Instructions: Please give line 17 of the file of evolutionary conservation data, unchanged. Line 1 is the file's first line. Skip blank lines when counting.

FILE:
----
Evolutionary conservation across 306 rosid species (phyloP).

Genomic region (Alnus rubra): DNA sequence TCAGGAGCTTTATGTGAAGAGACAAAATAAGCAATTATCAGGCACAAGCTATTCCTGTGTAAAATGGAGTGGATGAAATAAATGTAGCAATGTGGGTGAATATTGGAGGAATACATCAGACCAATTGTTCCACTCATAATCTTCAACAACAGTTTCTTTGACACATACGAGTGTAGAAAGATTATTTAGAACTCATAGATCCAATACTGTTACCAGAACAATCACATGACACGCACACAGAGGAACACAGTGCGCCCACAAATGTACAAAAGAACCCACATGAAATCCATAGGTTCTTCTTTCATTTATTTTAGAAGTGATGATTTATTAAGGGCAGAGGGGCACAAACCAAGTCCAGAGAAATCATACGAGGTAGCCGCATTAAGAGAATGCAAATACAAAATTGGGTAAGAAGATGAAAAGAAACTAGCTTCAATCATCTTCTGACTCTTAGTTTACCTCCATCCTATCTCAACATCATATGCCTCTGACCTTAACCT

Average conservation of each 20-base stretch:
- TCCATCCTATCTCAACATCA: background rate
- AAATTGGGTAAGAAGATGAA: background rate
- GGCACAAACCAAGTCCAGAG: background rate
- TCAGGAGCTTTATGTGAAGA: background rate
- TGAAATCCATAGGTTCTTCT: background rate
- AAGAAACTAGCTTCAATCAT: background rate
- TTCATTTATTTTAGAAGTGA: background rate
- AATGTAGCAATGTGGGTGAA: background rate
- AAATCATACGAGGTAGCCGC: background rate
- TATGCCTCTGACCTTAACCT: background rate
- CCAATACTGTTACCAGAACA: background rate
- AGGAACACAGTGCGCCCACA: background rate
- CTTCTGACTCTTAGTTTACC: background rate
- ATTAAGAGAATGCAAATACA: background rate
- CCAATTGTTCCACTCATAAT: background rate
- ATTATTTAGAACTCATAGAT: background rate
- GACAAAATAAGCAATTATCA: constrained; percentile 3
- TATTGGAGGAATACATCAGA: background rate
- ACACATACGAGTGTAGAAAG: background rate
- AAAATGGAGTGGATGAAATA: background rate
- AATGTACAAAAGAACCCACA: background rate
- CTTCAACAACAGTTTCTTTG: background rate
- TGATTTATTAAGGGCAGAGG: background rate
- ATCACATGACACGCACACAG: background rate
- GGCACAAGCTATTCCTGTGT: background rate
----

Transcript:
- ATTAAGAGAATGCAAATACA: background rate